Bring International Literacy Day 2021 into Your Classroom

The 8th September 2021 is International Literacy Day. This global awareness day has been celebrated annually since 1967 after being officially declared by UNESCO on the 26th October 1966. The importance of literacy has not diminished over time and, if anything, it has grown in significance particularly in light of the digital age and the coronavirus pandemic. 

What is International Literacy Day?

International Literacy Day serves to remind us of the importance of literacy; it is regarded as integral to dignity and human rights. The purpose of ILD is to continue to move towards a more literate, sustainable society. Progress has been made over the years. However, according to the UNSECO website, there are still huge challenges to overcome with around 773 million young people and adults lacking basic literacy skills.

International Literacy Day 2021

The theme for 2021’s ILD is ‘Literacy for a human-centred recovery: Narrowing the digital divide’. This is a topical theme as the world continues to face the COVID-19 pandemic and prevalent inequalities around the world. 

During national lockdowns in the United Kingdom, schools turned to online learning (with keyworker children still present in the classroom). This was mirrored in other countries around the world. Amazing efforts were made by school staff to continue to provide schooling for young people. However, the move to distance learning served to further highlight inequalities in terms of access to literacy as well as the digital divide and access to resources.

The power of literacy has been reinforced by the pandemic. Literacy is the key to accessing education as well as positively impacting each individual. Literacy can improve quality of life as it can prove empowering from person to person as well as giving us a choice in the life we lead with more doors open to us. In terms of sustainable development, literacy is a fundamental part of education and lifelong learning; it is formed on humanism and features in the Sustainable Development Goals. UNESCO have highlighted that, due to this, literacy will play a key role in a ‘human-centred recovery’ from the pandemic. 

UNESCO state that International Literacy Day 2021 will endeavour to ‘…explore how literacy can contribute to building a solid foundation for a human-centred recovery, with a special focus on the interplay of literacy and digital skills required by non-literate youth and adults. It will also explore what makes technology-enabled literacy learning inclusive and meaningful to leave no one behind. By doing so, ILD2021 will be an opportunity to reimagine future literacy teaching and learning, within and beyond the context of the pandemic.’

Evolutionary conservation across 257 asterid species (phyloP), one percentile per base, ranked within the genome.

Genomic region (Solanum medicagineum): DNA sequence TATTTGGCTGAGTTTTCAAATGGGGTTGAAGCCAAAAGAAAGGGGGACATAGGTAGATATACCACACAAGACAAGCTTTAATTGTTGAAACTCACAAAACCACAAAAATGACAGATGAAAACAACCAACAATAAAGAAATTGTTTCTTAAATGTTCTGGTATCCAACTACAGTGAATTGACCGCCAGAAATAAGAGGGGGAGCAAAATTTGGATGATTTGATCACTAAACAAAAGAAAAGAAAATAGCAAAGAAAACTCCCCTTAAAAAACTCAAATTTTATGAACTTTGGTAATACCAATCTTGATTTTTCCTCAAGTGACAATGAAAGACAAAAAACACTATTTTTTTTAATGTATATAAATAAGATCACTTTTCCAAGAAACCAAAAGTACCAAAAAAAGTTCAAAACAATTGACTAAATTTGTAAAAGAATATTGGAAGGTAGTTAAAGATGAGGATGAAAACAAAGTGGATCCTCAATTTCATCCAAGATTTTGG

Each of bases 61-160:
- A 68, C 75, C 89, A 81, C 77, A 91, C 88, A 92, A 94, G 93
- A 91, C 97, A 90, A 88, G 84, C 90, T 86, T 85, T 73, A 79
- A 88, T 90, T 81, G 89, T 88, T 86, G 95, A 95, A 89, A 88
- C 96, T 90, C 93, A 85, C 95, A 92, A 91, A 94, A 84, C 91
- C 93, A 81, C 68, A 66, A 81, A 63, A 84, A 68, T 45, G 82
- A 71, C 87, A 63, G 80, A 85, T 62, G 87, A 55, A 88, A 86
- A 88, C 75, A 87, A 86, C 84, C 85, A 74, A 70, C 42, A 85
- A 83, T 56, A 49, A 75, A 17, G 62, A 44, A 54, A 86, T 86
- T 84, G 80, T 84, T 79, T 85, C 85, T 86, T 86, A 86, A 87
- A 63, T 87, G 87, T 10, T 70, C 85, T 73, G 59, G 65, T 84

International Literacy Day in the Classroom

“The more that you read, the more things you will know. The more that you learn, the more places you’ll go.”- Dr Seuss

Celebrate Literacy: For younger pupils, or those with a lack of enthusiasm, use ILD to drum up excitement and positivity towards literacy. Activities such as creating bookmarks, letter matching games and discussing favourite pieces of literature serve to develop a love and appreciation of literacy!

Pen Pal Scheme: A central premise of International Literacy Day is ensuring everybody has the opportunity to develop their literacy skills, building a more equal world. Partnering with a school in a different country is a fantastic way to develop a collective conscience and an awareness of differences from country to country. A pen pal scheme would highlight differences in education and childhood as well as building on writing skills. 

Book swaps: If your reading corner/library has been well-used and utilised numerous times, then why not arrange a book swap with a neighbouring school? You could take it one step further and implement a book recommendation scheme wherein children exchange books from the book corner, giving another child a book they enjoyed. This a great way to reignite a love of reading and renew interest. 

Journaling: Give your class a blank exercise book and allow them to decorate the cover however they wish. Explain that each day you will spend 10-15 minutes completely independent journal time. The idea is for children to practice their literacy skills by completing a journal on a daily basis. You can either opt to make this a completely independent and free activity with no set agenda on what the pupils write or you could set a theme, e.g. 3 positive things that have happened each day (this would be fantastic for wellbeing, also!). 

Book Sale: Ask for donations from parents, carers, staff and the local community. Then, you can set up a school book sale! This would be an ideal activity for upper KS2 as they can plan out each aspect of the book sale and integrate key subjects, such as mathematics. It would be an ideal opportunity to put life skills into practice! The proceeds made from the sale can then be donated to a charity which will benefit pupils without adequate literacy provision. 

The digital age: Sticking with the theme for ILD 2021, why not dedicate some time to considering how technology can be used alongside literacy in a positive way? You could potentially explore how not every child has access to technology and encourage the class to think about the problems this could present, especially in light of a pandemic (this is probably most suitable for Upper KS2 upwards).  

Whatever you do this International Literacy Day, have fun and celebrate the power and influence literacy has in all of our lives. In light of International Literacy Day, why not read our guest blog, ‘School Fundraising: Raise Money Fast and Engage Children’ next?

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